Books You Should Be Reading Now and Why According to Bridie Jabour
When she's not assistant news editor at The Guardian writing commentary on social affairs, reporting on federal and state politics, or writing a novel, Bridie Jabour is an avid reader with great taste in books.
We know women and children have a hard time being believed when it comes to allegations of abuse but this book really brings it home and whacks you over the head. I was furious by the end of it, but the brave and impressive Bri Lee also offers hope.
Women, Race and Class by Angela Davis
You need to understand the system before you can overthrow it. This book puts identity politics into sharp focus, long before identity politics was in the mainstream consciousness.
100 Years of Dirt by Rick Morton
Part memoir, part social commentary on class, part just wonderful writing. Morton explores his origins and the havoc wreaked by poverty, his family and growing up in the bush.
Calypso by David Sedaris
This is the first book I have come across that tells the truth about middle age and how much it sucks. But Sedaris also inspires you to look up and look around in your every day, ordinary life.
I Remember Nothing: And Other Reflections by Nora Ephron
This is a book that tells you what is important in life, but you have to read it carefully.
A Life's Work by Rachel Cusk
In a lot of popular culture women have been constrained to the binary of Madonna or Whore. But if they become a mother it narrows even further – you are just a mum and all but disappear from the discourse. This is a beautiful and startling exploration of the first few months of motherhood. The shock, the elation the tediousness, all of it.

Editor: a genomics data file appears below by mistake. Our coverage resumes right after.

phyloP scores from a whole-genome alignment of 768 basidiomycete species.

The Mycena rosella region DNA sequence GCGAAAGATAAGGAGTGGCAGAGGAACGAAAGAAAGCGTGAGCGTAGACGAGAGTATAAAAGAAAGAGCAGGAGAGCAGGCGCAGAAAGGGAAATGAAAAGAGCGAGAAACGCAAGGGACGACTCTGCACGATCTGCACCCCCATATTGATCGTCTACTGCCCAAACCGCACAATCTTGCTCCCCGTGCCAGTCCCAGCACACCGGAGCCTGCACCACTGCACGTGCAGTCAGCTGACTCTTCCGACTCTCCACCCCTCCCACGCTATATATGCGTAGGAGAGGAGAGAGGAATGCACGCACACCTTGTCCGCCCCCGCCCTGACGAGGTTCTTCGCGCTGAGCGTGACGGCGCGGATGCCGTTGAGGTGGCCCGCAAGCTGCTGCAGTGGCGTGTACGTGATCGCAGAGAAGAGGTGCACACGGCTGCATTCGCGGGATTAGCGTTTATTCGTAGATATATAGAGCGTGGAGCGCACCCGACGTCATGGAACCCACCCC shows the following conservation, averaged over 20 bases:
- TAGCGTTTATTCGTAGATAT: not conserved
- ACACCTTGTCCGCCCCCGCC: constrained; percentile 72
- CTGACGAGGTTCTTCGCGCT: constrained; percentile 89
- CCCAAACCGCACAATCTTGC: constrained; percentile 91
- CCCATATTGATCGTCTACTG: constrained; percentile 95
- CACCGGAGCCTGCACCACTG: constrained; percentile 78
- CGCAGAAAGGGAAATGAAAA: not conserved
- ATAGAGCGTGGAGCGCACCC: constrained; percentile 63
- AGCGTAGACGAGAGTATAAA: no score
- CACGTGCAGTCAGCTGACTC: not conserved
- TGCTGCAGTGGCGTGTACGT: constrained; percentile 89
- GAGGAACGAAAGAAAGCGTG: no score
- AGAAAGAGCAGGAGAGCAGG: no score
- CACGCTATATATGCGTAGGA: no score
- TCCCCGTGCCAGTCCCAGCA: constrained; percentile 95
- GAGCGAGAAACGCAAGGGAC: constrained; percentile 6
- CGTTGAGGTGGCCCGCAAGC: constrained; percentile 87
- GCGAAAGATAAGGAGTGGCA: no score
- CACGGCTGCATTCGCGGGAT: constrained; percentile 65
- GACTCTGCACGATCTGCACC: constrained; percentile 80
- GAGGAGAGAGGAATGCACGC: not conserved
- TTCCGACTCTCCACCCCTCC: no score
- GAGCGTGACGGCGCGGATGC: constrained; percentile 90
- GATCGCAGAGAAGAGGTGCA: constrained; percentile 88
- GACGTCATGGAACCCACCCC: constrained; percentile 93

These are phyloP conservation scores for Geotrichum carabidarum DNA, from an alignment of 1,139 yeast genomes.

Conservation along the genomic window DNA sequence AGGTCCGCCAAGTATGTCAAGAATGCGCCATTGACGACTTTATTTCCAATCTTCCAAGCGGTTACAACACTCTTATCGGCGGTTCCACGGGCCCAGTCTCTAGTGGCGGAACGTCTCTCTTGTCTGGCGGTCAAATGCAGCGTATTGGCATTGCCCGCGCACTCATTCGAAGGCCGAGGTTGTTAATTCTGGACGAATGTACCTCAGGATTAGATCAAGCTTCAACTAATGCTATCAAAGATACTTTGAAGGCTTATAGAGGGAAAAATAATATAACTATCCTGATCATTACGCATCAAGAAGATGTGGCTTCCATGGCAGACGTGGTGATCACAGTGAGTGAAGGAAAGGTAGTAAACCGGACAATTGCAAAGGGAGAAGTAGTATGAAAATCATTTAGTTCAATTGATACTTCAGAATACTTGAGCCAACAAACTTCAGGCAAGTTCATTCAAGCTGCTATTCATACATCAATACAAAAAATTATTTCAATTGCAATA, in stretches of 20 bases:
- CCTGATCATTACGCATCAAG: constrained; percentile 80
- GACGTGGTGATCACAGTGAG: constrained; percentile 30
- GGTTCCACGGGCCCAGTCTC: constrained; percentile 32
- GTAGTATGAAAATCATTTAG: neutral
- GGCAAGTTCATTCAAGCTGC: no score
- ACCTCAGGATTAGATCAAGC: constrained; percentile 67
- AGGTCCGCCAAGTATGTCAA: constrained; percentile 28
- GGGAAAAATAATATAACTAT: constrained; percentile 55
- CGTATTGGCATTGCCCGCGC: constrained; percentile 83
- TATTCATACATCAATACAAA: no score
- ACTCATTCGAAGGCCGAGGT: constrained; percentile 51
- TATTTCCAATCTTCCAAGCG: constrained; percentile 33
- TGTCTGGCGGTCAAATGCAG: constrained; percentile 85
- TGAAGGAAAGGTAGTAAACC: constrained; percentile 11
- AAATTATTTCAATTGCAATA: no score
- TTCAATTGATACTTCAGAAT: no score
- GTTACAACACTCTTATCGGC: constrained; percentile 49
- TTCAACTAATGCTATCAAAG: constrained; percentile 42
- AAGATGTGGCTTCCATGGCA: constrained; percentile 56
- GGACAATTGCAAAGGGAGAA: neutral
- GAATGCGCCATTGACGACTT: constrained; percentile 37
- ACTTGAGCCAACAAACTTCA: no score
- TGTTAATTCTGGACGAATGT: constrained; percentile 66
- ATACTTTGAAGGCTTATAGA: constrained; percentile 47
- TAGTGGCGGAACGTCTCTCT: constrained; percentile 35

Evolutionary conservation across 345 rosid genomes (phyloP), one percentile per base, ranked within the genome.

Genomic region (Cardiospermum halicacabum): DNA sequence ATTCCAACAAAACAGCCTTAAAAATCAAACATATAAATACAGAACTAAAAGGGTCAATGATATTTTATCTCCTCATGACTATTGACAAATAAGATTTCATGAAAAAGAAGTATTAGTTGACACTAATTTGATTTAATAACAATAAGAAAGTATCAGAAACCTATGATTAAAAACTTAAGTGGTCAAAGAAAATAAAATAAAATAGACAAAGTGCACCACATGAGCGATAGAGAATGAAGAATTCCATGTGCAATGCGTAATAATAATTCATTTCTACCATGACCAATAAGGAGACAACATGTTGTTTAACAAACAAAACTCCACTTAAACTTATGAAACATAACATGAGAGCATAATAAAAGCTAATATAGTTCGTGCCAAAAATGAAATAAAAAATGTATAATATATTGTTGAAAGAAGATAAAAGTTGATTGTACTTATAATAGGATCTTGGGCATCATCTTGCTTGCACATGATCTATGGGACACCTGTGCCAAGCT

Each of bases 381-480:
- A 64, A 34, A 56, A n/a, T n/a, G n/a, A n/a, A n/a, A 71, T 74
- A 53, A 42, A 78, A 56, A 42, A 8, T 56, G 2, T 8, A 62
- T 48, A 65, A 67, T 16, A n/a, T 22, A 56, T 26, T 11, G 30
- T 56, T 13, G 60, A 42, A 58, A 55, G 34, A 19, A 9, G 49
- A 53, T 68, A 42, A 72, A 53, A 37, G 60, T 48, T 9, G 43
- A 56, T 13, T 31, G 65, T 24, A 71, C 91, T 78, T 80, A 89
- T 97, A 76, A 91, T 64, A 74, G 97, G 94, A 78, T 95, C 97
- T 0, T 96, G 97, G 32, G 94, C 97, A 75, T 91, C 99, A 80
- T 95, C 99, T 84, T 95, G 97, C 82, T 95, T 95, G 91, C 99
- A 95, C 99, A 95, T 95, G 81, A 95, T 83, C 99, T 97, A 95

Growing Up Aboriginal in Australia
This book not only has essays from the Aboriginal people we know – footballers, actors – but teachers, army veterans, elders and young people. Showing what it means to be Indigenous in all its’ complexity, it does not allow the Aboriginal experience in Australia to be whittled to an easy sentence.
Letters by Kurt Vonnegurt
Another model for how a person should be, Vonnegut is always telling you something new, and will always make you laugh..
Wellmania by Brigid Delaney
This book is very funny as it dismantles the health and beauty myths that have come to dominate popular culture as well as the way we choose to see ourselves in the age of wellness and Instagram.
On Disruption by Katharine Murphy
What is happening to journalism is important because it also tells us what is happening to society. Murphy takes a step back to offer us an, at times grim, and at times grand picture.